A web app that calculates forced checkmates in a chess position
- 🌐 https://killtheking.netlify.app
I was always fascinated by the idea of building a chess related app. I do play chess casually, and being able to acurately describe the game in abstract terms seems an exciting design challenge. The huge, (but not infinite!) number of possible positions adds a spicy performance touch in the mix.
I was mainly interested in the deterministic side of the game, were I wouldn't have to delve into the depths of AI and statistics. Checkmate analysis is a great candidate since
- Checkmating is the objective goal of the game
- There is a plethora of
checkmate in N movespuzzles where the app could find a practical use
The goal of the app is finding all moves that result in a forced checkmate for a given position and
A forced checkmate occurs when the attacking player can checkmate for every possible move of their opponent.
Its depth is the maximum number of moves the opponent can make before a checkmate occurs.
Let's assume that white plays first in the above position.
Ra7 results to a forced checkmate (and effectively wins the game), since
- if black plays
Kg8, white can play
- if black plays
Kg7, white can play
There are two aspects of the implementation that particularly interested me:
- Describing the board and pieces using Object Oriented Programming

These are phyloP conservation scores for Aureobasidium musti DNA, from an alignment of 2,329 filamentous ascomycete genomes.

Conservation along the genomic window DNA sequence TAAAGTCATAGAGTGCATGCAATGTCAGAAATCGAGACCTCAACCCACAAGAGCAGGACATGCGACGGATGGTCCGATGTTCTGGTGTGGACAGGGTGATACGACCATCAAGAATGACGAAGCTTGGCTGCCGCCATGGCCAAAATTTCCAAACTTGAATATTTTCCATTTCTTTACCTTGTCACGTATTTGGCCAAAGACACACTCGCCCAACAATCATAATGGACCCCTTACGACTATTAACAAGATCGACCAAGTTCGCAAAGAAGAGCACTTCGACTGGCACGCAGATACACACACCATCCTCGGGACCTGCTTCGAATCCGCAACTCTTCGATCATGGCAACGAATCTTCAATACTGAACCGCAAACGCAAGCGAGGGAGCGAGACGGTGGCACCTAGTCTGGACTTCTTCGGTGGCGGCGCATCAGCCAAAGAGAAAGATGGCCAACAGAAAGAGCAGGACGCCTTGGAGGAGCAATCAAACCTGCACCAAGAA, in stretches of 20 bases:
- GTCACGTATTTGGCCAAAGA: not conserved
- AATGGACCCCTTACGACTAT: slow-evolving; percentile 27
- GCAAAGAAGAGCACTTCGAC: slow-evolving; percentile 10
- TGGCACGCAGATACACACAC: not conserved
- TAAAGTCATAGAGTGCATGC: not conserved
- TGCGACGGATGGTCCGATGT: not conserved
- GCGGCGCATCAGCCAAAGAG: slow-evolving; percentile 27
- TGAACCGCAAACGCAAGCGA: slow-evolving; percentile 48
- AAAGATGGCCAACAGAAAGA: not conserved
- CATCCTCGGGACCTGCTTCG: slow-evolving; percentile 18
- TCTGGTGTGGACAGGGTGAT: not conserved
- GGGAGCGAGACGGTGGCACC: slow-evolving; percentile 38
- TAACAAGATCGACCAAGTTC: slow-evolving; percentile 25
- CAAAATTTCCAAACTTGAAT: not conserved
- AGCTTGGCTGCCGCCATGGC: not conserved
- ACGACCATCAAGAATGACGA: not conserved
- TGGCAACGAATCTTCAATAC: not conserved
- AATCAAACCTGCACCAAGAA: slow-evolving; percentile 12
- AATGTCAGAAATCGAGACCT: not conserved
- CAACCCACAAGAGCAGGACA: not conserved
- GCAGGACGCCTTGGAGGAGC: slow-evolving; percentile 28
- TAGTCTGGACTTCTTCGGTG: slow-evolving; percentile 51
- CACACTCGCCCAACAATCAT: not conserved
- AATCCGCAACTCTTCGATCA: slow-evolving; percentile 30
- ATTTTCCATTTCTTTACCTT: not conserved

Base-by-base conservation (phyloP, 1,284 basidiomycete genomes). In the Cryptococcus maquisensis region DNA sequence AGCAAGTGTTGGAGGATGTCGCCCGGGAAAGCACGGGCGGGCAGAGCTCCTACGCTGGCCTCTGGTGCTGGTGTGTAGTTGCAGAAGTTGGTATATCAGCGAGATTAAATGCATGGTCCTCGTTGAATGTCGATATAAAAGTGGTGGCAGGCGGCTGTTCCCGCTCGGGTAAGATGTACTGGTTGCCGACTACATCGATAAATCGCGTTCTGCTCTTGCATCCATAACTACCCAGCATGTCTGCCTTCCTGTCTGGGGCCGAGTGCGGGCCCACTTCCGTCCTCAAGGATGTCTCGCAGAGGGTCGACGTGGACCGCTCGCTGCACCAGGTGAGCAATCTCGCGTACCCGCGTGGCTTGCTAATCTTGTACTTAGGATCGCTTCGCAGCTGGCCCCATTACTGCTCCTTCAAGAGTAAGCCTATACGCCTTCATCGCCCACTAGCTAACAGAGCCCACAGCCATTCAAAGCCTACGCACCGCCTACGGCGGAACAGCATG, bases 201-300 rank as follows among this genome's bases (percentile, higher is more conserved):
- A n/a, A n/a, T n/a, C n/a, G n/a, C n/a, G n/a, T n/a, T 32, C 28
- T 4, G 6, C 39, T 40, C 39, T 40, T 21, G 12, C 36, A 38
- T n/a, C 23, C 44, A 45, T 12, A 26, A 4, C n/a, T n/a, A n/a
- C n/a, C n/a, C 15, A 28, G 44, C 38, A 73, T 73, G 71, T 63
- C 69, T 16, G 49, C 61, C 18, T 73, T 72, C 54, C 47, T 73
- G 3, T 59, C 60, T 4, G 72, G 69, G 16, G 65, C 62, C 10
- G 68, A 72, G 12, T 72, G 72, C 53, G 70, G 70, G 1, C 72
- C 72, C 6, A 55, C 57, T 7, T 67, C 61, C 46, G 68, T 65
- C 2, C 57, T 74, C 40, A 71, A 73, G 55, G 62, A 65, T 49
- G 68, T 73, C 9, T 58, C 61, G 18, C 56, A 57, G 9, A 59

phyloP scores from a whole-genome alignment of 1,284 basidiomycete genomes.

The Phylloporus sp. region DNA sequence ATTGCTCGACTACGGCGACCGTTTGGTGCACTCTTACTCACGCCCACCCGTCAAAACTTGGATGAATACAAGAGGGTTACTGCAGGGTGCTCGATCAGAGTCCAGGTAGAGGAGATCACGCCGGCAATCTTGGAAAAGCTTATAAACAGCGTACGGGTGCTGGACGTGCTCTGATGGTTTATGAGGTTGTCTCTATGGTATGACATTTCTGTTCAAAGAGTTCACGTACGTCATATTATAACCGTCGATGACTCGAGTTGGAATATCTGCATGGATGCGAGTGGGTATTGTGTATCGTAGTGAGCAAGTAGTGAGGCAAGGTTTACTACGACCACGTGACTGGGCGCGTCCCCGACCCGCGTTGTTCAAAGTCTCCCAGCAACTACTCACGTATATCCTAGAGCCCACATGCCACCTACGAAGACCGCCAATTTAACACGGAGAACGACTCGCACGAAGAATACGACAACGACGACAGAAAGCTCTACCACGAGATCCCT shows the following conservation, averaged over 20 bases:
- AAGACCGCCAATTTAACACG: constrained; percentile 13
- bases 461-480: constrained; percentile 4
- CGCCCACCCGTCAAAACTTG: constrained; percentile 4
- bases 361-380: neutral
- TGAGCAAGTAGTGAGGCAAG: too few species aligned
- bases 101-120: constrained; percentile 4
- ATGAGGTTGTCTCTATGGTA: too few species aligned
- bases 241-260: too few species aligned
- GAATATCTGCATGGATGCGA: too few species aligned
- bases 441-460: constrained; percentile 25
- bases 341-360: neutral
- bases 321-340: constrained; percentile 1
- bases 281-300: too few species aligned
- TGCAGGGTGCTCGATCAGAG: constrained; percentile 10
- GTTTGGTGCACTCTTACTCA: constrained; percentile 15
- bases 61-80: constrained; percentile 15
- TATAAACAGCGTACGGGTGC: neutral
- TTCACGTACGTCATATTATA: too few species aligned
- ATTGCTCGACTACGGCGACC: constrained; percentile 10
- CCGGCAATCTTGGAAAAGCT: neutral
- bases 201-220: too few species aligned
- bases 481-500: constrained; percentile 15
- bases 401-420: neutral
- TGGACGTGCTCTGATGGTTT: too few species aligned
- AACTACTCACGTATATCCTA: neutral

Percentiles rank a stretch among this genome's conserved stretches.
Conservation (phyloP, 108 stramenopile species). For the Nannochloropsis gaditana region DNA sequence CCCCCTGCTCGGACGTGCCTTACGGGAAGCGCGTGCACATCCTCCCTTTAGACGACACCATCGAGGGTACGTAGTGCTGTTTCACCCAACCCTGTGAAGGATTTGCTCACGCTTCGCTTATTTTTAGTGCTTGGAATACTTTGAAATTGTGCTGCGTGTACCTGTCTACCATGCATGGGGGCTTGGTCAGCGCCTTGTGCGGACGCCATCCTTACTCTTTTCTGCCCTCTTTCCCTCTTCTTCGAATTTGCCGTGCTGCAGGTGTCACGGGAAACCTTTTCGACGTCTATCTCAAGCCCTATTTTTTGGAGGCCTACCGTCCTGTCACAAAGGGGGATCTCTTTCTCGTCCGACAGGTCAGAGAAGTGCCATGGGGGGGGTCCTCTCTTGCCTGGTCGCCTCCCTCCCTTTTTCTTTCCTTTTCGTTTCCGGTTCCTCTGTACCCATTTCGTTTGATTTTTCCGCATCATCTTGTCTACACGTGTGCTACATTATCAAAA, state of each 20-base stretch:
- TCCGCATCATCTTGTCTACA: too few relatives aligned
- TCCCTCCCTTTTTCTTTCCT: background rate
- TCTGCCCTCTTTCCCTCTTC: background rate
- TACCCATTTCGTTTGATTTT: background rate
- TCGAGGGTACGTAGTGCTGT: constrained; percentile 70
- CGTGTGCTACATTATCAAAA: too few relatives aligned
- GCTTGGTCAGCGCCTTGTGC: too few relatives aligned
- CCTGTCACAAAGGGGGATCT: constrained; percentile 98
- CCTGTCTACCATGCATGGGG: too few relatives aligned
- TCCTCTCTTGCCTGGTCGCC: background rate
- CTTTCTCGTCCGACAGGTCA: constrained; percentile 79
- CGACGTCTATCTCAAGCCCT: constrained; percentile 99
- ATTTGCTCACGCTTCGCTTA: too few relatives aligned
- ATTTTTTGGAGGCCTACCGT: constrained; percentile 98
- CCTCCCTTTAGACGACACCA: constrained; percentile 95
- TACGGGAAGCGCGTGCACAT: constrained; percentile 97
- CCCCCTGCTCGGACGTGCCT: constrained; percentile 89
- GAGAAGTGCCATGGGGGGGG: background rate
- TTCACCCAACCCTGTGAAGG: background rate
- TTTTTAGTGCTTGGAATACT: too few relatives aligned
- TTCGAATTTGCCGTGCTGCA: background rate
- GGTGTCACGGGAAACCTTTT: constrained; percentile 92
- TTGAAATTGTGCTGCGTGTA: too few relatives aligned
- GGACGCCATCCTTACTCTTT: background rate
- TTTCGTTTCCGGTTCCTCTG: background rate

- Using a fast and accurate algorithm to allow for bigger move depth analysis
There are incredible chess engines out there that I could use to my advantage. I decided to "reinvent the wheel" here for the fun and knowledge that comes out of discovery. Describing the relationships between each piece and the board proved to be a great class design exercise. The next step would be investigate ways to improve the performance and allow for a maximum move depth.
The language of choice is Java 8, which offered me a good balance between familiarity of syntax and performance. Interesting aspects of the implementation include
- A fluent interface approach in the Traverser class, which is responsible for moving pieces around
- Good unit testing coverage with the usage of JUnit 5 and Mockito
- (De)serializing objects to/from
jsonusing Jackson, for easier front-end integration
The usual suspects React.js and Redux.js form the front-end core. I chose Material-UI for styling/components, and I have to say it provides a great developer experience. React DnD proved handy for moving pieces around the board.
I used Cypress for my first attempt to automated end-to-end tests. I got a great impression out of it: it is a modern tool, with great documentation and a plethora of best practice guidelines and tips. I also found the Cypress courses in https://egghead.io very helpful.
Kill the King is fully deployed in AWS:
- The front-end is deployed in S3 buckets
- The back-end is exposed via lambda functions
- The CI/CD pipeline is built on CircleCI, and executes linting checks, unit tests and end-to-end tests
Future Improvements 🚀
- Make the app mobile friendly
- Increase the maximum analysis depth
- Simplify the UX and add more options (undo/redo buttons, save results etc.)
 How many chess games are possible?, YouTube video about the Shannon number (spoiler: at least 10120 😲 )